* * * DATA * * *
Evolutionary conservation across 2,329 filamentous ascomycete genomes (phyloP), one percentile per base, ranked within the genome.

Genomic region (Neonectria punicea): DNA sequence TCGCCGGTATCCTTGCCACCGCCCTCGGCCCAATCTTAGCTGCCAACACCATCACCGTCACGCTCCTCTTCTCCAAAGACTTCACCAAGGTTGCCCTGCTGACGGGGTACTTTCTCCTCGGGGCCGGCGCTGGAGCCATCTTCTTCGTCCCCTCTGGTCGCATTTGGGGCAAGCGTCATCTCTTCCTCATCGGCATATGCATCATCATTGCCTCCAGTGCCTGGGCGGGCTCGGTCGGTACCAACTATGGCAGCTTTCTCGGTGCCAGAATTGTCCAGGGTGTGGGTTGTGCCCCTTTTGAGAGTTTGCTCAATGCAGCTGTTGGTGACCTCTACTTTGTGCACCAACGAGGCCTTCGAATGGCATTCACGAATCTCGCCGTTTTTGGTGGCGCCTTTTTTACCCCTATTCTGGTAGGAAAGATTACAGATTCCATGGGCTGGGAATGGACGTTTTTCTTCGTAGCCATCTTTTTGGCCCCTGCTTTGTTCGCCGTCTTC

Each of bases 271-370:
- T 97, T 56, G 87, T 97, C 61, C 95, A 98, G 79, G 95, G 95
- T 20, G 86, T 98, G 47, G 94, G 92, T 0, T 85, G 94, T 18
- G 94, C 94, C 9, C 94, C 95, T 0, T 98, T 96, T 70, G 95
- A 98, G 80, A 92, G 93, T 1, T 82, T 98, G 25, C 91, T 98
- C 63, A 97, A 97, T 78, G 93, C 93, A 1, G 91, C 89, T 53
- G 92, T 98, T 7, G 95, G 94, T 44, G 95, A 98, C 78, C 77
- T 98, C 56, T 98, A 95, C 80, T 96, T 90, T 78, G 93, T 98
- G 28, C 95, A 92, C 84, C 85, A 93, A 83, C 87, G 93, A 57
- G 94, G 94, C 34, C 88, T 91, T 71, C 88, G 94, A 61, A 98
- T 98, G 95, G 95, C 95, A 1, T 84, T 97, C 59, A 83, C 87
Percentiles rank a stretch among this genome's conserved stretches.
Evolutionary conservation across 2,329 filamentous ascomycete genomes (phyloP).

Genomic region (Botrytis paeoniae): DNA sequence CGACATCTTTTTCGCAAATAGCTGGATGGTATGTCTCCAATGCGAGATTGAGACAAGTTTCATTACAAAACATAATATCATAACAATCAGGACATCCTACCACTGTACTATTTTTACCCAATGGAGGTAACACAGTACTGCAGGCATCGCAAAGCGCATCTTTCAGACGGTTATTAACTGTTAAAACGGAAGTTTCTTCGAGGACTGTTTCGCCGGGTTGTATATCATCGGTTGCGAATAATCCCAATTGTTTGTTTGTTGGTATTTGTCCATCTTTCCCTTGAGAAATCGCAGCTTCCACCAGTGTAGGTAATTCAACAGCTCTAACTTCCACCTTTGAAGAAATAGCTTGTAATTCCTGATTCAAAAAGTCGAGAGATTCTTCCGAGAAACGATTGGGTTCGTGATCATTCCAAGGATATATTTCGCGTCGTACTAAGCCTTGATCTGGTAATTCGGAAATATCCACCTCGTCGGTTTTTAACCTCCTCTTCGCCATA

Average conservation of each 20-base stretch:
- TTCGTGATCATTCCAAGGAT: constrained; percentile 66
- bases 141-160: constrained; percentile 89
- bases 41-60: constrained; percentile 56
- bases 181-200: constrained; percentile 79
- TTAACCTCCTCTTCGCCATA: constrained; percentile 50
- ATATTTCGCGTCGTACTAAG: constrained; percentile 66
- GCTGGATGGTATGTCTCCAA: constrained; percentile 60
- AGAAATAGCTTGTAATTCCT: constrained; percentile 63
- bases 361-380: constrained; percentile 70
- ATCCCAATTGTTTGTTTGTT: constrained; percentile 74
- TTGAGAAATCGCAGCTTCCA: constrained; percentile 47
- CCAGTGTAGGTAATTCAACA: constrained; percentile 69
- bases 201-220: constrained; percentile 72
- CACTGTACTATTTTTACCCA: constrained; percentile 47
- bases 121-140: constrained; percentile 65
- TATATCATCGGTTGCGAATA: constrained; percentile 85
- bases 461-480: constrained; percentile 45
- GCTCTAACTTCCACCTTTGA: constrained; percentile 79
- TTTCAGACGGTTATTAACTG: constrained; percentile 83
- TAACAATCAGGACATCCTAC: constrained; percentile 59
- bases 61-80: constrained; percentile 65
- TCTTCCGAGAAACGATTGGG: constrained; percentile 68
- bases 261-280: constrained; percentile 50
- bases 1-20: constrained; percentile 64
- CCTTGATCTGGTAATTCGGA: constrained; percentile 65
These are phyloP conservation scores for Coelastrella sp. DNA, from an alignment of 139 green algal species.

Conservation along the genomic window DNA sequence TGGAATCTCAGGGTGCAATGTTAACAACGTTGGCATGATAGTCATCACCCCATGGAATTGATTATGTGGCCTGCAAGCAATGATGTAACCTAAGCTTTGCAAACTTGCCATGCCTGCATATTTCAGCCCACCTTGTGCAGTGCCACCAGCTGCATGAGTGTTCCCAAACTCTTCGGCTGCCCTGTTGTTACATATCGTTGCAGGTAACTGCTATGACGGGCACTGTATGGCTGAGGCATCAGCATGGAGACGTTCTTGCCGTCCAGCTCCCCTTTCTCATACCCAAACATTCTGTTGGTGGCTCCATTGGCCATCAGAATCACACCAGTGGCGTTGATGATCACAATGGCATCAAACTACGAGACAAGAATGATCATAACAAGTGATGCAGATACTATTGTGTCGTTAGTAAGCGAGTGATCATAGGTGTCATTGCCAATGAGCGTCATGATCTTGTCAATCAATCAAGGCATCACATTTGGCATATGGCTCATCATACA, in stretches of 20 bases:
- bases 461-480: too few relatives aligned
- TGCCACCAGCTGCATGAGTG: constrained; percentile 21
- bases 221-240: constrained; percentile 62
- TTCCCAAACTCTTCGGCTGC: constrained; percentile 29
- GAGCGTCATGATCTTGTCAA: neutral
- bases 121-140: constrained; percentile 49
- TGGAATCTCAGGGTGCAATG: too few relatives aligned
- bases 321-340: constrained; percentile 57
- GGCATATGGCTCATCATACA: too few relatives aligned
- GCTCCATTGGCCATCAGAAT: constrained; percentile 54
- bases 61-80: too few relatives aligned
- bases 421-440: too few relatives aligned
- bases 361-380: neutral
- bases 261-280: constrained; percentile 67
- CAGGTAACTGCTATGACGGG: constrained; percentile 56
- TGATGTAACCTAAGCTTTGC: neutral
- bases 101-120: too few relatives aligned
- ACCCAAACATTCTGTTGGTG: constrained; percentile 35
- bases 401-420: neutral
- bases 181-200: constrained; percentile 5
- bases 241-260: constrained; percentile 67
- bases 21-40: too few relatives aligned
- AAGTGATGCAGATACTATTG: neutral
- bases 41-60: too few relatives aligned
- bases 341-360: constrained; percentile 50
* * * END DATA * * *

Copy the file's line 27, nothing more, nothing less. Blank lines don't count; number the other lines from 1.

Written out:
- ATCCCAATTGTTTGTTTGTT: constrained; percentile 74